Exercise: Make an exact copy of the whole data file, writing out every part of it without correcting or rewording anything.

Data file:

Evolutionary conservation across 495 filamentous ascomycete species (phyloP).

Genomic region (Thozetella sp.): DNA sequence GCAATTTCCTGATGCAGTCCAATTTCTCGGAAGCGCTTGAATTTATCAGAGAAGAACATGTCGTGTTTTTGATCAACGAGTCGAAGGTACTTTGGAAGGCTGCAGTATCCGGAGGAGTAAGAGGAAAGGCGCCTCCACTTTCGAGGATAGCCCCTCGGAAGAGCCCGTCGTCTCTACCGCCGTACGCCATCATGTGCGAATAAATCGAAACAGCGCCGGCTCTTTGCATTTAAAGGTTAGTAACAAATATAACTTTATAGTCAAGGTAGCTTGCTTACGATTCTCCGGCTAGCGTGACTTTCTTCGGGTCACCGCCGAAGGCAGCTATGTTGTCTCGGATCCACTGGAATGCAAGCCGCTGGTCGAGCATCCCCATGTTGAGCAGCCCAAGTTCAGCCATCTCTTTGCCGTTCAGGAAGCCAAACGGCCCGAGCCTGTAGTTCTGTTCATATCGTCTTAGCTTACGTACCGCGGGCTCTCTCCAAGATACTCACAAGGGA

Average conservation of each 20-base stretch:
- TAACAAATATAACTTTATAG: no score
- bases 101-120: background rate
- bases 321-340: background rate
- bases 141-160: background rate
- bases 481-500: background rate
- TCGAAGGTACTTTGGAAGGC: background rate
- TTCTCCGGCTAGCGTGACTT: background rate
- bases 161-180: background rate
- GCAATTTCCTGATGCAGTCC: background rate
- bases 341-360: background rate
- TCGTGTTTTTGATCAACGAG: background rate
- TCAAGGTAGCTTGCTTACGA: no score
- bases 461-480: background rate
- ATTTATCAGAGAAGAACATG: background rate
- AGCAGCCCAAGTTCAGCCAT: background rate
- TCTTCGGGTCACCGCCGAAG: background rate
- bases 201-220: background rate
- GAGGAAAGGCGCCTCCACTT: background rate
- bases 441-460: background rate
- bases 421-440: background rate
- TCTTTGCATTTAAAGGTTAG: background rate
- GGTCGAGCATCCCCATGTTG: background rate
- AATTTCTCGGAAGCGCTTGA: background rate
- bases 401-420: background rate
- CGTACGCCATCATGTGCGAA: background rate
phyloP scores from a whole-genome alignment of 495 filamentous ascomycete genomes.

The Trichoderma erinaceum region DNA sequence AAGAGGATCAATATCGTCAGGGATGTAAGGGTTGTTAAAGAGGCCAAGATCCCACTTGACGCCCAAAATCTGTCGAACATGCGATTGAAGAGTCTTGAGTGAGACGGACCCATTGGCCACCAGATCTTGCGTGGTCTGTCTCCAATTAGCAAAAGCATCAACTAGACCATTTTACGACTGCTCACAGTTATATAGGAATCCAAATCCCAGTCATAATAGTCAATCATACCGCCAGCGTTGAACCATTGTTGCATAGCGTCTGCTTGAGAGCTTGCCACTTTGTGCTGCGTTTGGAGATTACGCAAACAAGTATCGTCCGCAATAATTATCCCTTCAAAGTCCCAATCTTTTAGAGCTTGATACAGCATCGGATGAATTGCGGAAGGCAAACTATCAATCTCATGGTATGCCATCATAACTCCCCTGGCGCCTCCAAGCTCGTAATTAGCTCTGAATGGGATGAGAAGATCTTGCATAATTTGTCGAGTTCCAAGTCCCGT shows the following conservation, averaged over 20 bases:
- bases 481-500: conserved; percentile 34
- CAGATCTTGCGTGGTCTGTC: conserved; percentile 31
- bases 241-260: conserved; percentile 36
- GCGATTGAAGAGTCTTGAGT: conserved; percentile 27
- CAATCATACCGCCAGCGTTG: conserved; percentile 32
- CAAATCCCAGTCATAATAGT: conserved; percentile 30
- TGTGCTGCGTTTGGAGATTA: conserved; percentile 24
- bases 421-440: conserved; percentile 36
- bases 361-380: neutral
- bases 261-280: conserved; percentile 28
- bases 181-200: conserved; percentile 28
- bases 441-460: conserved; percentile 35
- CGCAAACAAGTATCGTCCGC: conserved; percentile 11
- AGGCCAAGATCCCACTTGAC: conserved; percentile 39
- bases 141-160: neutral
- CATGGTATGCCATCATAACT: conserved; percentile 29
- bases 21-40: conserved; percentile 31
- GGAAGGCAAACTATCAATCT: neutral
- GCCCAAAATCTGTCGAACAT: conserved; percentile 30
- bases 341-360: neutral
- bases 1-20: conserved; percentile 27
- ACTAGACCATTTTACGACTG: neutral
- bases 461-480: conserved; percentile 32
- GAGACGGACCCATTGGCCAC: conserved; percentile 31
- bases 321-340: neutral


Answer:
Evolutionary conservation across 495 filamentous ascomycete species (phyloP).

Genomic region (Thozetella sp.): DNA sequence GCAATTTCCTGATGCAGTCCAATTTCTCGGAAGCGCTTGAATTTATCAGAGAAGAACATGTCGTGTTTTTGATCAACGAGTCGAAGGTACTTTGGAAGGCTGCAGTATCCGGAGGAGTAAGAGGAAAGGCGCCTCCACTTTCGAGGATAGCCCCTCGGAAGAGCCCGTCGTCTCTACCGCCGTACGCCATCATGTGCGAATAAATCGAAACAGCGCCGGCTCTTTGCATTTAAAGGTTAGTAACAAATATAACTTTATAGTCAAGGTAGCTTGCTTACGATTCTCCGGCTAGCGTGACTTTCTTCGGGTCACCGCCGAAGGCAGCTATGTTGTCTCGGATCCACTGGAATGCAAGCCGCTGGTCGAGCATCCCCATGTTGAGCAGCCCAAGTTCAGCCATCTCTTTGCCGTTCAGGAAGCCAAACGGCCCGAGCCTGTAGTTCTGTTCATATCGTCTTAGCTTACGTACCGCGGGCTCTCTCCAAGATACTCACAAGGGA

Average conservation of each 20-base stretch:
- TAACAAATATAACTTTATAG: no score
- bases 101-120: background rate
- bases 321-340: background rate
- bases 141-160: background rate
- bases 481-500: background rate
- TCGAAGGTACTTTGGAAGGC: background rate
- TTCTCCGGCTAGCGTGACTT: background rate
- bases 161-180: background rate
- GCAATTTCCTGATGCAGTCC: background rate
- bases 341-360: background rate
- TCGTGTTTTTGATCAACGAG: background rate
- TCAAGGTAGCTTGCTTACGA: no score
- bases 461-480: background rate
- ATTTATCAGAGAAGAACATG: background rate
- AGCAGCCCAAGTTCAGCCAT: background rate
- TCTTCGGGTCACCGCCGAAG: background rate
- bases 201-220: background rate
- GAGGAAAGGCGCCTCCACTT: background rate
- bases 441-460: background rate
- bases 421-440: background rate
- TCTTTGCATTTAAAGGTTAG: background rate
- GGTCGAGCATCCCCATGTTG: background rate
- AATTTCTCGGAAGCGCTTGA: background rate
- bases 401-420: background rate
- CGTACGCCATCATGTGCGAA: background rate
phyloP scores from a whole-genome alignment of 495 filamentous ascomycete genomes.

The Trichoderma erinaceum region DNA sequence AAGAGGATCAATATCGTCAGGGATGTAAGGGTTGTTAAAGAGGCCAAGATCCCACTTGACGCCCAAAATCTGTCGAACATGCGATTGAAGAGTCTTGAGTGAGACGGACCCATTGGCCACCAGATCTTGCGTGGTCTGTCTCCAATTAGCAAAAGCATCAACTAGACCATTTTACGACTGCTCACAGTTATATAGGAATCCAAATCCCAGTCATAATAGTCAATCATACCGCCAGCGTTGAACCATTGTTGCATAGCGTCTGCTTGAGAGCTTGCCACTTTGTGCTGCGTTTGGAGATTACGCAAACAAGTATCGTCCGCAATAATTATCCCTTCAAAGTCCCAATCTTTTAGAGCTTGATACAGCATCGGATGAATTGCGGAAGGCAAACTATCAATCTCATGGTATGCCATCATAACTCCCCTGGCGCCTCCAAGCTCGTAATTAGCTCTGAATGGGATGAGAAGATCTTGCATAATTTGTCGAGTTCCAAGTCCCGT shows the following conservation, averaged over 20 bases:
- bases 481-500: conserved; percentile 34
- CAGATCTTGCGTGGTCTGTC: conserved; percentile 31
- bases 241-260: conserved; percentile 36
- GCGATTGAAGAGTCTTGAGT: conserved; percentile 27
- CAATCATACCGCCAGCGTTG: conserved; percentile 32
- CAAATCCCAGTCATAATAGT: conserved; percentile 30
- TGTGCTGCGTTTGGAGATTA: conserved; percentile 24
- bases 421-440: conserved; percentile 36
- bases 361-380: neutral
- bases 261-280: conserved; percentile 28
- bases 181-200: conserved; percentile 28
- bases 441-460: conserved; percentile 35
- CGCAAACAAGTATCGTCCGC: conserved; percentile 11
- AGGCCAAGATCCCACTTGAC: conserved; percentile 39
- bases 141-160: neutral
- CATGGTATGCCATCATAACT: conserved; percentile 29
- bases 21-40: conserved; percentile 31
- GGAAGGCAAACTATCAATCT: neutral
- GCCCAAAATCTGTCGAACAT: conserved; percentile 30
- bases 341-360: neutral
- bases 1-20: conserved; percentile 27
- ACTAGACCATTTTACGACTG: neutral
- bases 461-480: conserved; percentile 32
- GAGACGGACCCATTGGCCAC: conserved; percentile 31
- bases 321-340: neutral